@honey cowl I would say, kids who don't work aren't generally buying groceries -- if your parents don't expect you to work, they presumably don't expect you to come up with money to contribute toward your actual needs. For non-necessities (movie tickets, clothes you can't wear to school, snacks or meals out with your friends, etc.), the kid might get an allowance or ask their parents for money, or they might earn money in ways that don't really register as "a part-time job," like babysitting or mowing lawns. (Oh, it occurs to me that with groceries you might be thinking specifically of college students who aren't living with their parents. In that case, yeah, either they're getting money from their parents or their parents have paid for a meal plan and expect them to eat off of that and not need to buy groceries.)
@Allison Maybe, but if the concern is the long commute, taking an after-school job near your school doesn't really change the fact that you're commuting a long way to do that job -- at least if you come straight home after school you can ride the school bus.
I don't know, a lot of that article seems... kind of paranoid. They're right about HR, though! This is something that comes up a lot at Ask a Manager -- HR works for the company, not for the employees, and their job is about protecting the company's best interests. Sometimes that intersects with protecting the employees' best interests (like stopping sexual harassment before the company gets sued), but... sometimes it doesn't. And when it doesn't, HR is going to prioritize the company over the employee.
@goodtimesnoodlesalad I have a due-east morning commute and the sunrise had JUST gotten early enough that I wasn't driving straight into it. Now I get to go through the whole two weeks of hateful blindness again. THANKS, DAYLIGHT SAVING TIME.
@JaneA Yeah, this is the other thing I thought of. A diploma isn't just proof "that one has learned something"; it's proof that one has completed a specific, focused course of study in some subject, moving from intro-level survey courses to more specialized and in-depth work. This guy may have learned a lot -- I'd love to sit in on some intro classes in areas I'm interested in, and at least in some areas, I'm sure I could learn a lot even if all I did was listen to the lectures and do some reading/work through the end-of-chapter problems on my own -- but I doubt he's ended up with anything that could really be described as equivalent to a college degree.
Makes sense -- when I worked at a fabric store, we had a scissor sharpener who would come by occasionally. Of course, we as front-line employees using the scissors had no power to call them in, so the scissors-sharpening schedule was based on "How often is management willing to pay for it?" rather than "How often do the scissors become dull and need sharpening?" I know hairstylists are often independent contractors renting their salon space; I wonder how the shear-sharpening-scheduling works in that situation, and how it's paid for.
I agree with you -- I think his worries are coming from the perspective that his friends and family wouldn't have given him money unless they thought he had no savings at all, when they'd probably say, no, they figured he had some savings, but they wanted to protect him from having to use all of that money so he'd come out of this crisis still having a little bit of a cushion. (Of course, that means I also kind of agree with Carolyn Hax that maybe he should prioritize keeping some of that money as a financial cushion over buying the ring of his dreams...)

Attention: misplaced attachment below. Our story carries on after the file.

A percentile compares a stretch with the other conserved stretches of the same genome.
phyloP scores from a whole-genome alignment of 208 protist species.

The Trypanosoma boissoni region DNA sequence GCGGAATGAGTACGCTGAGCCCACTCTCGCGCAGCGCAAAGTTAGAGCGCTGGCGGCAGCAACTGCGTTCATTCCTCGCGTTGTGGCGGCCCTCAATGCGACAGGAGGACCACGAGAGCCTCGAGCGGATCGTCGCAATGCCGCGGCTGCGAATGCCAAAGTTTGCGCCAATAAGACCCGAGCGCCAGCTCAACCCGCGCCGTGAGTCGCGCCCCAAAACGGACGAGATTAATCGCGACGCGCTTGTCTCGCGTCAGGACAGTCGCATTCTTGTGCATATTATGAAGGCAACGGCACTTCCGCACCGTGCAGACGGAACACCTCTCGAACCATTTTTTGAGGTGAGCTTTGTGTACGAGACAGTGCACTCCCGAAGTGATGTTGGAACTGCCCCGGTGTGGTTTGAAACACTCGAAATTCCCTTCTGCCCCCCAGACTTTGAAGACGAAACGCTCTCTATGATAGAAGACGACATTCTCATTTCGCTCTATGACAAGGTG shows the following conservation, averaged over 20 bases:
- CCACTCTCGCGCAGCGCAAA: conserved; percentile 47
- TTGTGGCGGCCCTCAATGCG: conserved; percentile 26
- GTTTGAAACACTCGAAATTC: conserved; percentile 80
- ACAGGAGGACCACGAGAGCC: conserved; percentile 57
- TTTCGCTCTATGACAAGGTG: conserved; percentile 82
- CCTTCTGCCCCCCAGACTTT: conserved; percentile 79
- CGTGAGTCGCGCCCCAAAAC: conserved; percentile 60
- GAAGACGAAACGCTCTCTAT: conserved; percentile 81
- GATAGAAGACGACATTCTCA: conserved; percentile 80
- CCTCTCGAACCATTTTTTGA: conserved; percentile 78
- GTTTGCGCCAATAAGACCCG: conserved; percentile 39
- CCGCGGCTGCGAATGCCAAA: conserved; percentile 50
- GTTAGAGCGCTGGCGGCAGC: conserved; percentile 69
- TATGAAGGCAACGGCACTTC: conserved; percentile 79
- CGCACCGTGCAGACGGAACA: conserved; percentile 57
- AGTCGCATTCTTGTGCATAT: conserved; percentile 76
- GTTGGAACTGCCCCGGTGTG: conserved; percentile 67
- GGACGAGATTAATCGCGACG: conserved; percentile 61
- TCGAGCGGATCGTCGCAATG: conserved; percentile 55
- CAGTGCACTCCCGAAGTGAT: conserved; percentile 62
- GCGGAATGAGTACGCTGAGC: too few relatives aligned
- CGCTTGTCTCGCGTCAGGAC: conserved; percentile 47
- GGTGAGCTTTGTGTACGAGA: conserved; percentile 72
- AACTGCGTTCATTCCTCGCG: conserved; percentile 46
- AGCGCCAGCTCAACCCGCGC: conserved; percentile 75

@ronswansonluva Maybe separate the "concerns" question from the "traits" question, then. But yes, I do think there are some positive/neutral traits associated with Millennials -- you do hear a fair amount about us being "digital natives" and quick to adopt and learn new technologies, and the more serious articles about "How to work with your Millennial employees" generally include some positives (optimistic, engaged/passionate, open-minded, etc.). I think they get less attention partly because "Kids These Days Not That Bad, Actually" doesn't make much of a headline and partly because, when they are mentioned, they don't stir up as much fuss (fewer rebuttals along the lines of "HEY, the nerve of you jerks, assuming I'm optimistic and open-minded just because of my age!"), but they are out there. Anyway, part of what I'd be interested in is the idea that a lot of the negative "Millennial" traits are really just traits of people who are new to the adult/working world; on the "traits" question, it's the responses of people from other generations that would be most interesting to me. On the "concerns" or "experiences" question, I'd be more interested in the responses of people who age-wise are identified as Millennials; I've seen some interesting debates about how the cultural idea of the "Millennial experience" is really more like "the affluent white Millennial experience," and I'd be interested to see how many of us actually do consider issues like unpaid internships and student loans to be among the bigger concerns in our lives.
I'd also really be interested in the question "Whether you were born after 1980 or not, do you identify with 'Millennial' concerns and traits as presented in the media?" (With response options like "Yes, they sound like me"; "Sort of, they sound like me when I was younger"; "No, not at all"; "I don't read articles about Millennials so I have no idea"; etc.)
(Can you embed pictures here? LET'S FIND OUT.)